# Transient FEM Calculation of the Spatial Heat Distribution in Hard Dental Tissue During and After IR Laser Ablation Günter Uhrig, Dirk Meyer, and Hans-Jochen.

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Transient FEM Calculation of the Spatial Heat Distribution in Hard Dental Tissue During and After IR Laser Ablation Günter Uhrig, Dirk Meyer, and Hans-Jochen Foth Dept. of Physics, University of Kaíserslautern, Germany

Contents Motivation Basics of model calculations Results –single Pulse –low number of pulses –large number of pulses –influence of repetition rate Conclusion

cw versus pulsed mode operation Dentin, CO 2 laser, 10.6  m 2 Watt, Super Pulse 20 Watt cw

CO 2 Laser 20 W, cw, no cooling

Laser System CO 2 laser, Sharplan 40C Pulse width in super pulse mode Correlation: Repetition rate to selected mean power

Thermal damage Important: Combination of temperature rise and time Temperature [°C] Time [s] Tissue damage No tissue damage

Experimental problems to measure the temperature T(x,y,z,t) at a point (x,y,z) inside the tissue for various times t Artefacts due to heat capacity and absorption of the thermocouples Only the surface is recorded

Experimental Set-Up for the Determination of Laser Induced Heat

Motivation for Model Calculation Laser induced heat deposition on surface or bottom of a crater Three-dimensional, transient calculation Surface temperature T S (x,y,z,t) Measurement of T S by IR Camera Inside temperature T inside (x,y,z,t) Good agreement ensures that calculation of T inside is correct

Principles of FEM Calculation FEM = Finite Element Method Generate Grid Points Equation for heat conduction with  = density c = heat capacity T = temperature t = time = heat conductivity Q = heat source  = Laplace operator Finite Elements With K = matrix of constant heat conduction coefficients C = matrix of constant heat capacity coefficients P = vector of time dependent heat flow

Gauß profil and Beer‘s law

Geometric Shape

Analytical Model Calculation

Solution

Results: 1Laser induced heat during the laser pulse interaction We can ignore heat conduction during the laser pulse

2Temperature distribution after one pulse

Temperature and temperature gradient along the symmetry axis z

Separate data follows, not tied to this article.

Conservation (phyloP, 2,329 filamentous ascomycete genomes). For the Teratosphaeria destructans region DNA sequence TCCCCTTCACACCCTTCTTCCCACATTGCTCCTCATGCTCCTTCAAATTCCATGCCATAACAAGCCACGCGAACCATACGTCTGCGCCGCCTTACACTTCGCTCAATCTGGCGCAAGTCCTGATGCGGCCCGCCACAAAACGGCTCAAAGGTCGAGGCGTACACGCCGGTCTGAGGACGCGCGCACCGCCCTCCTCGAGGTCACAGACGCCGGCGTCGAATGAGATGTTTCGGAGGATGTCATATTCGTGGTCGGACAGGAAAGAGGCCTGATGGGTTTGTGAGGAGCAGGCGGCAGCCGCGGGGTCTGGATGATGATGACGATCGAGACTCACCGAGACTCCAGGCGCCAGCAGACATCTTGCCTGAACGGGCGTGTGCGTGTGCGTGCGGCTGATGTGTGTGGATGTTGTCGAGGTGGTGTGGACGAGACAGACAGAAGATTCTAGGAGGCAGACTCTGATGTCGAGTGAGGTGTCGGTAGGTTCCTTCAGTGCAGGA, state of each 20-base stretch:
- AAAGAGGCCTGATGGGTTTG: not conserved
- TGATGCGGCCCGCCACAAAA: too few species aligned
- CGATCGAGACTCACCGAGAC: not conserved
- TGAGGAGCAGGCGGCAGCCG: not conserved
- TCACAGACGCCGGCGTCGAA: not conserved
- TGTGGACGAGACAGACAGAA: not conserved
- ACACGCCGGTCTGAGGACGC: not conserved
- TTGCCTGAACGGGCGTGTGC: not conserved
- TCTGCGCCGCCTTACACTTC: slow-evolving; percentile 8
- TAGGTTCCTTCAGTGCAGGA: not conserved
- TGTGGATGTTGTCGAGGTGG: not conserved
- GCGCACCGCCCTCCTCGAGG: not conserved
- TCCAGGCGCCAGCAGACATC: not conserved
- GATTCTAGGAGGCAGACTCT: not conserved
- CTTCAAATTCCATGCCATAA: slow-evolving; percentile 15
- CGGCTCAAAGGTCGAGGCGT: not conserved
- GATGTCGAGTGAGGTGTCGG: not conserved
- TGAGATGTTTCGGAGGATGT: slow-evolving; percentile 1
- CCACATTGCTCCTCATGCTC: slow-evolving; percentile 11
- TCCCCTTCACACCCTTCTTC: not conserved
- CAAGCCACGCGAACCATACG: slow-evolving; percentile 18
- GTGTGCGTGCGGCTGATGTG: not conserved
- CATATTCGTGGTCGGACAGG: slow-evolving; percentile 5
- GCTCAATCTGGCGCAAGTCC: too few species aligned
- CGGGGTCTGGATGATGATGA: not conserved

What does these numbers mean ? Values were calculated using the thermodynamical values of dentin Density  2.03 g/cm 3 Specific Heat c1.17 J/(g·K) Heat Conduction 0.4 10 -3 W/(mm·K) Thermal Extension a11.9 10 -6 1/°C Elasticity Module E12,900 N/mm 2 Energy flow through the surface was 0.4 MW/cm 2 at a spot of 0.1mm radius Maximum of temperature slope dT/dz = - 16,400 °C/mm in a depth 60  m beneath the surface Mechanical stress up to ~ 1000 N/cm 2 = 10 MPa Maximum stress in dentin up to 20 MPa* * Private communication R. Hibst

3Low number of pulses Temperature evolution between two pulses 7 ms 12 ms 19 ms

Temperature after various pulses After 1st pulseAfter 2nd After 3rd After 4th

Temperature development at crater center

Temperature rise in the center of the crater Absolute value is not gauged

4Large number of pulses

Result of the movie After 10 Pulses: Temperature evolution between pulses is repeated Temperature distribution is moved into the tissue We reached dynamical confinement Computer program is o.k.

5Influence of repetition rate Results of Finite Element Calculation Compared to Analytical Approximation Temperatures at the points p 1 to p 3 Tissue is removed by laser pulses;  z = 40  m Point p 1

Results of Finite Element Calculation Compared to Analytical Approximation Point p 3 Point p 2 FEM: Three dimensional24 hours Analytical:one spatial point2 minutes

Which amount of heat is removed by the proceeding pulse?

Propagation of isotherms

Ablation depth versus repetition rate 1086.713.32040 time between pulses [ms]

First laser pulse tissue ablated volume heat front Energy loss High ablation efficiency due to preheated tissue Next laser pulse

Speciality in Plexiglas Propagation of the isotherm of 160 °C (melting point)

CO 2 laser on Plexiglas, the influence of heat is visible by the thickness of the melting zone

Superposition of Crater 1 and 2

Conclusion cw laser mode gives deep thermal damage In pulse mode, low repetition rates are not automatically the best version, since high repetition rates giveless thermal stress higher efficiency for ablation This model was worked out by FEM and analytical model calculations and checked by experiments

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